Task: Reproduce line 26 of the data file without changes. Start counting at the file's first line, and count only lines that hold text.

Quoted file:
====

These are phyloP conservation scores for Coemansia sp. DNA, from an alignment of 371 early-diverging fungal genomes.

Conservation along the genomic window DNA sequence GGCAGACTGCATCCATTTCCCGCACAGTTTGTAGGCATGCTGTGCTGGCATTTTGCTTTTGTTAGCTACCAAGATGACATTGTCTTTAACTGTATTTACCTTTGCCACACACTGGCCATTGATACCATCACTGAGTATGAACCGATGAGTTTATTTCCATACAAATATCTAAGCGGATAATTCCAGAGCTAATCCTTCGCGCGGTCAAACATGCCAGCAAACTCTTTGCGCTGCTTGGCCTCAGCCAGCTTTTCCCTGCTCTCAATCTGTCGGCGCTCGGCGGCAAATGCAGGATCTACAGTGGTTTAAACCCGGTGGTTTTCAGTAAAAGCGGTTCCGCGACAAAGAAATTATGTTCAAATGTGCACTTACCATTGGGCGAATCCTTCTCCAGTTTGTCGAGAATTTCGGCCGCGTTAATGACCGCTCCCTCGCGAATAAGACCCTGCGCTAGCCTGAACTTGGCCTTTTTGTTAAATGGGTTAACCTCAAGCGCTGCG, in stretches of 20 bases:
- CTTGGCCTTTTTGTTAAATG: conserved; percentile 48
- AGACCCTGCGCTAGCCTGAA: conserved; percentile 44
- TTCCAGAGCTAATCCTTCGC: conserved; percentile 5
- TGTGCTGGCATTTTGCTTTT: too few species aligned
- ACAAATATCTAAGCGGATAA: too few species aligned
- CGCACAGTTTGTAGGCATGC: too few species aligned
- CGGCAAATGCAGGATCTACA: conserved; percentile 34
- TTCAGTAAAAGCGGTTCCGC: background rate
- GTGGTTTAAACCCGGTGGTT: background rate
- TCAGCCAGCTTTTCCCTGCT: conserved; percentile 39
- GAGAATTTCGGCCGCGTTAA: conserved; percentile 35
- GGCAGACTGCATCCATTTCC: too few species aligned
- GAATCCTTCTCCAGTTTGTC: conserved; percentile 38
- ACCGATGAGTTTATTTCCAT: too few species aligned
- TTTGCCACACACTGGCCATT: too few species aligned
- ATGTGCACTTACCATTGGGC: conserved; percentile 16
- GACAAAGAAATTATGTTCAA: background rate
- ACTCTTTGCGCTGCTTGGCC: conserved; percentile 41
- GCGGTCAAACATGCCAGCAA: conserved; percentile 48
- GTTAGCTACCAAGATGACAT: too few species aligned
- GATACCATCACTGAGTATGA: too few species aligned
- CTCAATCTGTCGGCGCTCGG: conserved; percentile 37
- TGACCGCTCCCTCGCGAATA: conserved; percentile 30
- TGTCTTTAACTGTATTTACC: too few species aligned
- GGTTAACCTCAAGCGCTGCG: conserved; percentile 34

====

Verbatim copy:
- TGTCTTTAACTGTATTTACC: too few species aligned